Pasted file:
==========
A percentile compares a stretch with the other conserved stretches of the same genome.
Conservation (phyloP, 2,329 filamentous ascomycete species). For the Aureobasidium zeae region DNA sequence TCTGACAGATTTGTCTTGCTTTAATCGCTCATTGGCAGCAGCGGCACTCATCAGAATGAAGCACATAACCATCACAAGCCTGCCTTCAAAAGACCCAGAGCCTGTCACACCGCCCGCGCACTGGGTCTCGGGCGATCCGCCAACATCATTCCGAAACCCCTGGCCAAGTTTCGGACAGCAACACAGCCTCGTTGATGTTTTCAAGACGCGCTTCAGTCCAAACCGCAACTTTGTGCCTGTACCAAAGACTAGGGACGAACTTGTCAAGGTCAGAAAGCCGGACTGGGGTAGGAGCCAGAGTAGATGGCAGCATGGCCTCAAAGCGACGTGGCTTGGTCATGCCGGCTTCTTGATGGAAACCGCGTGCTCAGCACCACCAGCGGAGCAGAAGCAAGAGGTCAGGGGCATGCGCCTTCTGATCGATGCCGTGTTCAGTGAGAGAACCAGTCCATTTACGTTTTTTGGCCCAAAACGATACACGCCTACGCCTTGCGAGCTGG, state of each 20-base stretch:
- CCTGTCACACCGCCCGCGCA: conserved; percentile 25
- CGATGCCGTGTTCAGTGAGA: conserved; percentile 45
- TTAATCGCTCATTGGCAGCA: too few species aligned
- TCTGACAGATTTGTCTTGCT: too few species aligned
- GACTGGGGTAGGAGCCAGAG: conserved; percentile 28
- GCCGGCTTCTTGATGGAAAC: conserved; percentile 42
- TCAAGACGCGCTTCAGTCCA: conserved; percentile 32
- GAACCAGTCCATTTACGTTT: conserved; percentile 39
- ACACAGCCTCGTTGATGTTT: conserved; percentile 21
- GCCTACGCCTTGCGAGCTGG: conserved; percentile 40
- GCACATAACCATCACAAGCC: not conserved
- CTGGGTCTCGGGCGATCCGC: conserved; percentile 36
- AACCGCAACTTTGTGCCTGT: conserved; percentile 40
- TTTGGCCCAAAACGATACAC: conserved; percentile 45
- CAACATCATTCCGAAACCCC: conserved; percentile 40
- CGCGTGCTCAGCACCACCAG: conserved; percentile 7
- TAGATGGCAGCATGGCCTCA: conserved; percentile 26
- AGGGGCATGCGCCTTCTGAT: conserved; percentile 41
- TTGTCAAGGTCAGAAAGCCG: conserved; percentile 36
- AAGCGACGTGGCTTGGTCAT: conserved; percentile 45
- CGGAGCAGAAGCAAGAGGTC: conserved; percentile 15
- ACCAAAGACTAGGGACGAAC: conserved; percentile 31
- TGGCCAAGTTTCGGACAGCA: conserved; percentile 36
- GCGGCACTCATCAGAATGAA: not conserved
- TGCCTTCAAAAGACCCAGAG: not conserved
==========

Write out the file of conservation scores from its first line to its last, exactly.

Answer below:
A percentile compares a stretch with the other conserved stretches of the same genome.
Conservation (phyloP, 2,329 filamentous ascomycete species). For the Aureobasidium zeae region DNA sequence TCTGACAGATTTGTCTTGCTTTAATCGCTCATTGGCAGCAGCGGCACTCATCAGAATGAAGCACATAACCATCACAAGCCTGCCTTCAAAAGACCCAGAGCCTGTCACACCGCCCGCGCACTGGGTCTCGGGCGATCCGCCAACATCATTCCGAAACCCCTGGCCAAGTTTCGGACAGCAACACAGCCTCGTTGATGTTTTCAAGACGCGCTTCAGTCCAAACCGCAACTTTGTGCCTGTACCAAAGACTAGGGACGAACTTGTCAAGGTCAGAAAGCCGGACTGGGGTAGGAGCCAGAGTAGATGGCAGCATGGCCTCAAAGCGACGTGGCTTGGTCATGCCGGCTTCTTGATGGAAACCGCGTGCTCAGCACCACCAGCGGAGCAGAAGCAAGAGGTCAGGGGCATGCGCCTTCTGATCGATGCCGTGTTCAGTGAGAGAACCAGTCCATTTACGTTTTTTGGCCCAAAACGATACACGCCTACGCCTTGCGAGCTGG, state of each 20-base stretch:
- CCTGTCACACCGCCCGCGCA: conserved; percentile 25
- CGATGCCGTGTTCAGTGAGA: conserved; percentile 45
- TTAATCGCTCATTGGCAGCA: too few species aligned
- TCTGACAGATTTGTCTTGCT: too few species aligned
- GACTGGGGTAGGAGCCAGAG: conserved; percentile 28
- GCCGGCTTCTTGATGGAAAC: conserved; percentile 42
- TCAAGACGCGCTTCAGTCCA: conserved; percentile 32
- GAACCAGTCCATTTACGTTT: conserved; percentile 39
- ACACAGCCTCGTTGATGTTT: conserved; percentile 21
- GCCTACGCCTTGCGAGCTGG: conserved; percentile 40
- GCACATAACCATCACAAGCC: not conserved
- CTGGGTCTCGGGCGATCCGC: conserved; percentile 36
- AACCGCAACTTTGTGCCTGT: conserved; percentile 40
- TTTGGCCCAAAACGATACAC: conserved; percentile 45
- CAACATCATTCCGAAACCCC: conserved; percentile 40
- CGCGTGCTCAGCACCACCAG: conserved; percentile 7
- TAGATGGCAGCATGGCCTCA: conserved; percentile 26
- AGGGGCATGCGCCTTCTGAT: conserved; percentile 41
- TTGTCAAGGTCAGAAAGCCG: conserved; percentile 36
- AAGCGACGTGGCTTGGTCAT: conserved; percentile 45
- CGGAGCAGAAGCAAGAGGTC: conserved; percentile 15
- ACCAAAGACTAGGGACGAAC: conserved; percentile 31
- TGGCCAAGTTTCGGACAGCA: conserved; percentile 36
- GCGGCACTCATCAGAATGAA: not conserved
- TGCCTTCAAAAGACCCAGAG: not conserved